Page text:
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No More Mr. Nice Guy: Patrick Buchanan and the Virtue of Prejudice

Conservative commentator Patrick Buchanan – for reasons that aren’t always evident to the reasonable observer – has long enjoyed credibility among mainstream conservatives despite some startlingly white nationalist, anti-Semitic and anti-gay viewpoints. He once again burnished his loathing of all that isn’t straight, white and Christian on Friday with a harangue against New York’s passage of a law to legalize same-sex marriage. The ultra-conservative website World Net Daily appropriately entitled Buchanan’s essay, “Let’s Hear it for Prejudice.”

Buchanan’s piece, which he called “The Death of Moral Community,” was carried on his website and eagerly snapped up by racist-sympathizing websites like VDARE.  In it, Buchanan waxed wistful on the virtue of prejudice, citing quotations by Albert Einstein and Edmund Burke to argue, essentially, that if  a prejudice has withstood the centuries, there must be a good and valuable reason for it.

Buchanan wrote, “Great minds once found merit in the ‘prejudices,’ or inherited wisdom, of a people, as a spur to virtuous behavior.” He invoked Burke, who wrote in the late 18th century: “Many of our men of speculation, instead of exploding general prejudices, employ their sagacity to discover the latent wisdom which prevails in them. If they find what they seek and they seldom fail, they think it more wise to continue the prejudice, with the reason involved, than to cast away the coat of prejudice, and to leave nothing but the naked reason.”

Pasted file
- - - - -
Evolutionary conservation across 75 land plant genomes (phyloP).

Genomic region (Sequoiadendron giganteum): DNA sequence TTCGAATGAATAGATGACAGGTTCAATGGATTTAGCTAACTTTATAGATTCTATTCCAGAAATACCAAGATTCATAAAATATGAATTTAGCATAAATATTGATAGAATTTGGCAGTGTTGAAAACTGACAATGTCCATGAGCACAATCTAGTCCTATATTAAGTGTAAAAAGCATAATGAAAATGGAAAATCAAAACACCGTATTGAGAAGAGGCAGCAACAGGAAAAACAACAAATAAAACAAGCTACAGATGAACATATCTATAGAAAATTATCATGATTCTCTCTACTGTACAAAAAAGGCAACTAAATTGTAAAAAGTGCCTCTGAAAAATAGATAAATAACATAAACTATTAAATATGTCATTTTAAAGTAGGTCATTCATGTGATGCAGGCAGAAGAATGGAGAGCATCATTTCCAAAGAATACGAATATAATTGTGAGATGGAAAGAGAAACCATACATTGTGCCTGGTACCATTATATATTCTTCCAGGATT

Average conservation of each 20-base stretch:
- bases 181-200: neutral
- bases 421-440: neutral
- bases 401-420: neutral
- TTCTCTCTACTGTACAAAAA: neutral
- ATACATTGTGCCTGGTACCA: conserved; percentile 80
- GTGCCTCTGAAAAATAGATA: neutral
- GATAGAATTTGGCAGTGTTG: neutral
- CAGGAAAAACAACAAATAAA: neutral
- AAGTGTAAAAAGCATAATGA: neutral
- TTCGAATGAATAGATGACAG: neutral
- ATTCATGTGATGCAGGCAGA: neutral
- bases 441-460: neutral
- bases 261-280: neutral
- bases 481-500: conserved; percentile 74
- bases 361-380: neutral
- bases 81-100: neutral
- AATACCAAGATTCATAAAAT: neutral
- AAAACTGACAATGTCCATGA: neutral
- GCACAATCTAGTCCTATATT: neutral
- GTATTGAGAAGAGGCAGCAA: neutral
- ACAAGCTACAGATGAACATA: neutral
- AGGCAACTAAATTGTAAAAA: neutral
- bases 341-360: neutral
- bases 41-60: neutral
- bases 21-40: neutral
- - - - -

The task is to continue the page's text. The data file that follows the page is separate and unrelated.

Burke was speaking more to prejudice in the sense of “preconceived ideas” as opposed to “biased stereotypes,” but no matter. Buchanan invoked the same quotation in an August 2010 essay in which he sought to justify anti-Muslim prejudice. In that article, Buchanan wrote: “Prejudice is prejudgment. And if prejudgment is rooted in the history and traditions of a people, and what life has taught us, it is a shield that protects. Only a fool would reject the inherited wisdom of his kind because it fails to comport with the ideology of the moment.”

Prejudice, therefore, in Buchanan’s view, is justified because it exists. Yet while invoking Burke, Buchanan also utterly disregards him – by employing not one whit of sagacity to examine if any “latent wisdom” indeed prevails in his preferred prejudices, or whether – as is so often the case – they are products of ignorance and bias. In neither essay does Buchanan explain how long-standing prejudices that lead to such things as slavery, genocide, caste systems, apartheid, colonialism, discrimination and repression are ever overcome.

And so, Buchanan concludes, “In our new society from which traditionalists are seceding, many ruling ideas are rooted in an ideology that is at war with Burke's ‘general prejudices.’ High among them is that homosexuality is natural and normal. That abortion is a woman's right. That all voluntary sexual relations are morally equal. That women and men are equal, and if the former are not equally represented at the apex of academic, military and political life, this can only be the result of invidious discrimination that the law must correct. That all races, religions and ethnic groups are equal and all must have equal rewards.”

It’s too bad Buchanan never took another Edmund Burke quotation to heart: “No passion so effectually robs the mind of all its powers of acting and reasoning as fear.”

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